As a lawyer currently researching the exceptional breadth of the federal wire fraud law, my first thought upon watching Sanford's halting confession this Wednesday was: this man could be indicted for leading his staff to incorrectly believe that he was hiking the Appalachian trail this past week. Of course, I don't know whether Sanford did any such thing. If there is enough evidence to convince a grand jury that he might have, though, he could face charges under a federal law that criminalizes "any scheme or artifice" involving any phone or email communication that is designed "to deprive another of the intangible right to honest services," regardless of whether any victim was concretely harmed and regardless of whether any benefit was inappropriately gained by the deception. The so-called "honest services" extension of the federal wire fraud law was explicitly intended to police the fiduciary relationship between state and local pols and their constituents, though it is now frequently invoked against private employees as well.

Sanford seemed very careful, during his press conference, not to admit that he may have intentionally misled his staff so that they might pass the "Appalachian trail" story along to the voting public, which leads me to believe that he may be getting legal advice. If you think that lying to voters for political advantage is such ubiquitous behavior that it can't possibly be illegal, you are only half right. Not only does the wire fraud law probably cover such conduct, but it prescribes a prison sentence of up to 20 years - ironically, the same maximum sentence faced by Jackson when he was indicted (though later acquitted) in 2003 on 14 counts of child molestation, provision of alcohol to minors, and similar offenses.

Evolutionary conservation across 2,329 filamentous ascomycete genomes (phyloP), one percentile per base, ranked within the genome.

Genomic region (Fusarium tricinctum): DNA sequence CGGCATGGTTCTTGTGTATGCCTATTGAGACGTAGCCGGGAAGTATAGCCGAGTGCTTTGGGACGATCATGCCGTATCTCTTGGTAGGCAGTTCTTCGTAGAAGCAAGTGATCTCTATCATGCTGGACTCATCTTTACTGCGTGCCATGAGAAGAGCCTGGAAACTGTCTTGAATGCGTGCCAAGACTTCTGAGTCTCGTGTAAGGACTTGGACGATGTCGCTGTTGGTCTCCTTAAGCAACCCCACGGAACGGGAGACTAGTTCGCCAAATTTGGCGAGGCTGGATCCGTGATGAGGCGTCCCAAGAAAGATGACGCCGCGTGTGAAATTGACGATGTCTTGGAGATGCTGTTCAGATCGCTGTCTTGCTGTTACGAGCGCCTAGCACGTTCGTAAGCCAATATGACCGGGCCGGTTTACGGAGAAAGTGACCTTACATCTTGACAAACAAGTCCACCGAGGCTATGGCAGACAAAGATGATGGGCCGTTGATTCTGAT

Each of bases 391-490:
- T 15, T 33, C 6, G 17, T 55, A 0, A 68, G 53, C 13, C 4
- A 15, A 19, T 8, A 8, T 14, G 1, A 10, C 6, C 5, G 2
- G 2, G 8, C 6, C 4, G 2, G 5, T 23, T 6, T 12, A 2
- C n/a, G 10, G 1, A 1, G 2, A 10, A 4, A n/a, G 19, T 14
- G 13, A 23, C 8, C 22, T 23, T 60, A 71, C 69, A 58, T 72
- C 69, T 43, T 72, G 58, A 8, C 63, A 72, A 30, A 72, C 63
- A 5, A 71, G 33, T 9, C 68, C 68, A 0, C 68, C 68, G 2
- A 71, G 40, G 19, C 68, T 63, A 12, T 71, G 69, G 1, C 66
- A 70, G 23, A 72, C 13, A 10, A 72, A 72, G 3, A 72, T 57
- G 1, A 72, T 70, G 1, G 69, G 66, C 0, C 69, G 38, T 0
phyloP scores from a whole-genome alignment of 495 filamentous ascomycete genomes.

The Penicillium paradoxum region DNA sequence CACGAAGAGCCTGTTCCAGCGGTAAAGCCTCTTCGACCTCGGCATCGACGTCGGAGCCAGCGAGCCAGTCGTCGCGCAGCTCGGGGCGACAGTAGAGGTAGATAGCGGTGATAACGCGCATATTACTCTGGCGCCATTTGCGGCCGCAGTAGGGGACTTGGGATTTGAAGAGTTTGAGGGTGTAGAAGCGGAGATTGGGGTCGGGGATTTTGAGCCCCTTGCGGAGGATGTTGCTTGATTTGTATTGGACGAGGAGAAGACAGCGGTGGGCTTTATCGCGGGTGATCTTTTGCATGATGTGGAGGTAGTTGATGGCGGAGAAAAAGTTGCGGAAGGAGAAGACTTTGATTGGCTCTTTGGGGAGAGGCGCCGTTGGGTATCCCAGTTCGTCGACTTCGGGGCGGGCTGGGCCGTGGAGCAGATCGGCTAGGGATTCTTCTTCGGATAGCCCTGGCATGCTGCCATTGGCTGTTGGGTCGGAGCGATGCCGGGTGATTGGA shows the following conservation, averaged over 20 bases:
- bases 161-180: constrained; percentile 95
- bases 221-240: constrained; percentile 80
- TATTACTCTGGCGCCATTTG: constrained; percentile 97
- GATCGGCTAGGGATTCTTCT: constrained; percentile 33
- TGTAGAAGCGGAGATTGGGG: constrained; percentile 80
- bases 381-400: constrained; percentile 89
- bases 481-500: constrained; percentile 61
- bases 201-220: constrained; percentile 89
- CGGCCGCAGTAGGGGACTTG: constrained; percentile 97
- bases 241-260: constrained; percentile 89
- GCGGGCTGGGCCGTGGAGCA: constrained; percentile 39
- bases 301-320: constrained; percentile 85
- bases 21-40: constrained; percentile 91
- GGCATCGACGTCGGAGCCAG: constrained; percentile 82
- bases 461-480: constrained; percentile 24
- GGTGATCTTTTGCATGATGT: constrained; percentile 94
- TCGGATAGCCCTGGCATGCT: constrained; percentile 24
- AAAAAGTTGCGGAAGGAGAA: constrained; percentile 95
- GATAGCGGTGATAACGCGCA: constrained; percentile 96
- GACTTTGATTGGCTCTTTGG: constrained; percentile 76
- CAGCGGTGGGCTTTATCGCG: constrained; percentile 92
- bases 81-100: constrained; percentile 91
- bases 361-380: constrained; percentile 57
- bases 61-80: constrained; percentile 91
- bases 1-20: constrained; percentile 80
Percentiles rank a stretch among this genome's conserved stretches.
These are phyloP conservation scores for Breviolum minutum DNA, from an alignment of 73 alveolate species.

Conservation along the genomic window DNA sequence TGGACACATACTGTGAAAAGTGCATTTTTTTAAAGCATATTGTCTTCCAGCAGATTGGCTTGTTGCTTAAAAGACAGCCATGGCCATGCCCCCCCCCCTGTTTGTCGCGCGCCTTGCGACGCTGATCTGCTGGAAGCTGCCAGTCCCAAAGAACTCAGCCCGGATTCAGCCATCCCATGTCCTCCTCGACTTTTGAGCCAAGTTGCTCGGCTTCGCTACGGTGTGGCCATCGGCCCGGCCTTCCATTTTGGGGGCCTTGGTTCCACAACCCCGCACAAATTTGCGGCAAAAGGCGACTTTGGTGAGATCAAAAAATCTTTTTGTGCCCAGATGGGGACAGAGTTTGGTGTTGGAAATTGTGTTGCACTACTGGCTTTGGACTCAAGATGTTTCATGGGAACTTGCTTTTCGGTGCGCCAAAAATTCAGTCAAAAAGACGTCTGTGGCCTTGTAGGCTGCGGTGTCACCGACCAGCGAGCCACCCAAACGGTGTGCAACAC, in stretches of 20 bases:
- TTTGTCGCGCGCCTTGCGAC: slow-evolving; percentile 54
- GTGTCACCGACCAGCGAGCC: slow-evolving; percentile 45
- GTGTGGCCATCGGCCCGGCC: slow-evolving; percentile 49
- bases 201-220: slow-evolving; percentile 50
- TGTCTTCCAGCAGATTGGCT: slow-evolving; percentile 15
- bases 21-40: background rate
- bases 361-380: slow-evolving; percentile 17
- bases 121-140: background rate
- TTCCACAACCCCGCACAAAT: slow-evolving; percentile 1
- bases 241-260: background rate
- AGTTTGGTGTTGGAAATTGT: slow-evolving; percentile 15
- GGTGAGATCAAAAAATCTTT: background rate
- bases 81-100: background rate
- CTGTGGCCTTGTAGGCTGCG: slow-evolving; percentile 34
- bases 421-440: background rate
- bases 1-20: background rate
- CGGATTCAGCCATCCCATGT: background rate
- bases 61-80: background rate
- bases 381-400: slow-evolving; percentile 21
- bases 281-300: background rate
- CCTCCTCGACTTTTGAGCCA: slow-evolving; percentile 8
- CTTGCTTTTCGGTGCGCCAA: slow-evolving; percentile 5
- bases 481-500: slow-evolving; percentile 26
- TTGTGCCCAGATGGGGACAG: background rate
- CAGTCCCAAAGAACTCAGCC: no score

This comparison raises troubling questions about both the scope of federal wire fraud law and about the proportionality of sentencing to the blameworthiness of a crime. Surely, the crimes of which Michael Jackson was accused are far more reprehensible than a lie offered to staff over the telephone by a desperate pol. But as Justice Scalia has warned, "this expansive phrase [in the wire fraud law] invites abuse by headline-seeking prosecutors in pursuit of local officials ... who engage in any manner of unappealing or ethically questionable conduct." Let's hope that that federal prosecutors exercise better sense in the case of Mark Sanford.